Grimsby merchant revives old smokehouses

TEN traditional Grimsby smokehouses which have been dormant for almost 30 years have been brought back to life.
The fish merchant behind the project is Lee Williams, owner of B&L Filleting, who has a real passion for smoked fish.
He acquired the contract filleting business with his late father Kenny 17 years ago, but the original smokehouses, which were installed in the 1920s, were still there – bricked up and out of action.
It was Kenny, who died a few weeks ago aged 72, who told his son at the time: ‘Get those working again.’
They had once belonged to fish merchant John Proctor who is said to have produced some of the finest kippers and smoked haddock in the country. (His other claim to fame is that his horse Sheila’s Cottage won the Grand National back in 1948.)
Williams has invested heavily in B&L Filleting over the past few years, but the smokehouse project is clearly his pride and joy. The smokehouses are fitted with smart, shiny steel doors engineered locally by Bacon’s.
‘I believe what we have here are some of the finest traditional smokehouses in the country. Traditionally smoked fish is so much better than the kiln variety, both in taste and quality. In fact, traditional is making a real comeback while kilned smoked is in decline.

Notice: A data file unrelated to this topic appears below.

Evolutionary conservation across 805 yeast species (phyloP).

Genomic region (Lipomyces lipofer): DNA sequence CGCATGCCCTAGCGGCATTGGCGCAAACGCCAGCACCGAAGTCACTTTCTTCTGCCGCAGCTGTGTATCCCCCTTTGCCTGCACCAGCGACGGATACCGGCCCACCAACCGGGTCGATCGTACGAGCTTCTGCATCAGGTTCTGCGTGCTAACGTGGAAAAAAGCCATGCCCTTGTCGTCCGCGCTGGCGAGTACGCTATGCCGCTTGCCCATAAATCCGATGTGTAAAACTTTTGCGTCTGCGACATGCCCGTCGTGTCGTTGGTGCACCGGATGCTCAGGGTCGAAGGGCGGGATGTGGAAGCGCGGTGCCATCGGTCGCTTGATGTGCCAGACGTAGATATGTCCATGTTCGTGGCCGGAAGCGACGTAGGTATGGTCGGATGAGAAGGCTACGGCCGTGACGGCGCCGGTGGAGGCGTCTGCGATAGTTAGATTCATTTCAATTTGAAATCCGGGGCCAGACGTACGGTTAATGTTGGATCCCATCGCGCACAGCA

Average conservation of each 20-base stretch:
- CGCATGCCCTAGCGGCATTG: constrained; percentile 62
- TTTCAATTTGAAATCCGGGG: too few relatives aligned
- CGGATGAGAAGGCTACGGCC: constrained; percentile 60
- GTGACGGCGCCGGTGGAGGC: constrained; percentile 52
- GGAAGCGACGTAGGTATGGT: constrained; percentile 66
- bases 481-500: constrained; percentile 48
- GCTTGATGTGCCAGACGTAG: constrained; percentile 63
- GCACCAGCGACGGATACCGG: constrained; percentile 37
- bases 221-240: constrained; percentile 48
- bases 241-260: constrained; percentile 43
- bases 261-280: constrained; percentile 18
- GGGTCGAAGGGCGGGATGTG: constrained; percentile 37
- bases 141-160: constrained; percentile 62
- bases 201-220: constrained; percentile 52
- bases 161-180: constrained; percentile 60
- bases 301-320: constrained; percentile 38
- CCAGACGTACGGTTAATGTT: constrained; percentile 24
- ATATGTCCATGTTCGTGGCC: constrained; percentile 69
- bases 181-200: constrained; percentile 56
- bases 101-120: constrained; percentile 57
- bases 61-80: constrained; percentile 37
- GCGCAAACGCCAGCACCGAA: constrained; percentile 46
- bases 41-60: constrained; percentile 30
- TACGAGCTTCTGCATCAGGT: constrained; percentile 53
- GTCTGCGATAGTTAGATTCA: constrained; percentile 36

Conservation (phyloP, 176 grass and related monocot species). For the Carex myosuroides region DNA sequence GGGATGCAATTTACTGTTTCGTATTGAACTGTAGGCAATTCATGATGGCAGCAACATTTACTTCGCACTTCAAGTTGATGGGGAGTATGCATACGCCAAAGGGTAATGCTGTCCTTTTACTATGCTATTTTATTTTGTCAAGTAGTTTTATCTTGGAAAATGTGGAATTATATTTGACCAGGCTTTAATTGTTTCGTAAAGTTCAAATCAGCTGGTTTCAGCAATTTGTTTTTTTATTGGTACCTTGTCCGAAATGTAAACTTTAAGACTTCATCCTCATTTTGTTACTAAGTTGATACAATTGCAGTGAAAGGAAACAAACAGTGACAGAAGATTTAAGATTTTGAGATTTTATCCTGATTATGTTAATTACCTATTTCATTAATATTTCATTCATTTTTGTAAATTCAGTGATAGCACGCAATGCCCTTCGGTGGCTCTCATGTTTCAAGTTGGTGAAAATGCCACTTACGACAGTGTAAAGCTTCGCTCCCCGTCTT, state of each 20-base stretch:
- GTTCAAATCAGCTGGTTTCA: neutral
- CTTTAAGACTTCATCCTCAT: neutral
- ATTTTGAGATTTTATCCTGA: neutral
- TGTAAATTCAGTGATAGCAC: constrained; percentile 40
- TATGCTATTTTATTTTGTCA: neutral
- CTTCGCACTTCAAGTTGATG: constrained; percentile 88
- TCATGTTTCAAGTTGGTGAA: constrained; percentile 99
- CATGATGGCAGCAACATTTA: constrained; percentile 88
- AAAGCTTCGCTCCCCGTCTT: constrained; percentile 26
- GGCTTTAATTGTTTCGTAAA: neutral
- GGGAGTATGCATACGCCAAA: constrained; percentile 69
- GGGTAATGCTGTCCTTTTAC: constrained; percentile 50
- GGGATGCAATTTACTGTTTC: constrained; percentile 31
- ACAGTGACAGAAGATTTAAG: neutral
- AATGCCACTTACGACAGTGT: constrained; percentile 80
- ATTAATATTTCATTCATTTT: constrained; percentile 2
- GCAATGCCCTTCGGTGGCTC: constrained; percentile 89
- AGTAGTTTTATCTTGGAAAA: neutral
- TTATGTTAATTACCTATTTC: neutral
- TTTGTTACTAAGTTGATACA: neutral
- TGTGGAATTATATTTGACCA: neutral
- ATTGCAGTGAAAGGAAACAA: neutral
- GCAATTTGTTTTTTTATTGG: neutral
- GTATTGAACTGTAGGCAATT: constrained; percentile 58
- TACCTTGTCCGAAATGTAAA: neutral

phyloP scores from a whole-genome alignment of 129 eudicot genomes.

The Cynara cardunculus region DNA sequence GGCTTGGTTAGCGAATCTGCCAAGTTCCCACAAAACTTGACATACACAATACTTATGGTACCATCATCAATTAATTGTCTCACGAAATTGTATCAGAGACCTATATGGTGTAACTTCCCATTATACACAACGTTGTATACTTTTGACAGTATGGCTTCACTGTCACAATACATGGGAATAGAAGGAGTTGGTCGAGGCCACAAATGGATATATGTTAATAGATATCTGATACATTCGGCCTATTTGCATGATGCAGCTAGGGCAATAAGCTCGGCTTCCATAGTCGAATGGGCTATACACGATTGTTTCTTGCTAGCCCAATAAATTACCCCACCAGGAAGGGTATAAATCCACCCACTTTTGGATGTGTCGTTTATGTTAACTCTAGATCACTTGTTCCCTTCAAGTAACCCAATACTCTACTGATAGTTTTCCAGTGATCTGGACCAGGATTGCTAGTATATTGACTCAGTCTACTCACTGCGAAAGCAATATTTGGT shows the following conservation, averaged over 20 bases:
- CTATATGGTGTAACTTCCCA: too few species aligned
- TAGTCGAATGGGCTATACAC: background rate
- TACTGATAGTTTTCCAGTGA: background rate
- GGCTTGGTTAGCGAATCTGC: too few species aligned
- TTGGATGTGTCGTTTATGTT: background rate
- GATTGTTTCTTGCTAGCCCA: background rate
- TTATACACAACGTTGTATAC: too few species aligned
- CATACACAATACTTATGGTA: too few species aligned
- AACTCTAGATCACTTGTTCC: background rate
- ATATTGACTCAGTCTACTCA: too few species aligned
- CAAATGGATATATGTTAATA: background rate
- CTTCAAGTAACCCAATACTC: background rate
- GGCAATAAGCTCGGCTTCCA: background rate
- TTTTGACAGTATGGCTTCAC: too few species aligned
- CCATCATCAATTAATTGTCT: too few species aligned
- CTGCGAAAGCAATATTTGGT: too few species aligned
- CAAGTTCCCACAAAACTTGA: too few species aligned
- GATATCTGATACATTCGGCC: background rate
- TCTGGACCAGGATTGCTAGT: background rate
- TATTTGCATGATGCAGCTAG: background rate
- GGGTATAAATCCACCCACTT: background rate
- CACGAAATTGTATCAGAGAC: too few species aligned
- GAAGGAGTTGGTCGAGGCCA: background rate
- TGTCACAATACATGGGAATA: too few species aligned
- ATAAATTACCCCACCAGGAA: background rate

‘What excites me is the fantastic heritage in this building. I believe there is a massive market out there for our type of smoked fish.’
He has dedicated the business to the memory of his late father, and plans to produce high end smoked haddock and cod loins for the restaurant and wholesale markets.
‘Kippers are making a comeback and we also intend to start smoking herrings.’
The 10 kilns are capable of producing two and a half tonnes of smoked fish a day.
Williams, who employs 15 people in total, has taken on four new staff for the project, which is led by Stephen Matthews, who has considerable business in the craft.
To make room for the venture, the white fish filleting has been moved to the next door premises of Goodwin’s, which Williams recently acquired.
The development is the second milestone in the relatively short time this company has been growing. Last year B&L Filleting achieved the Marine Stewardship Council chain of custody certification, a segregation standard that tracks the full supply chain from fishing vessel or fish farm to final sale.
Williams said the MSC award was designed to raise standards and he was proud to be part of it.
Along with his father, his great mentor was the late Tommy Rudland, for many years one of Grimsby’s leading fish merchants.
‘He was a great teacher. He insisted that every box of fish leaving his business should be perfectly packed and in perfect condition. I learned so much from Tommy.’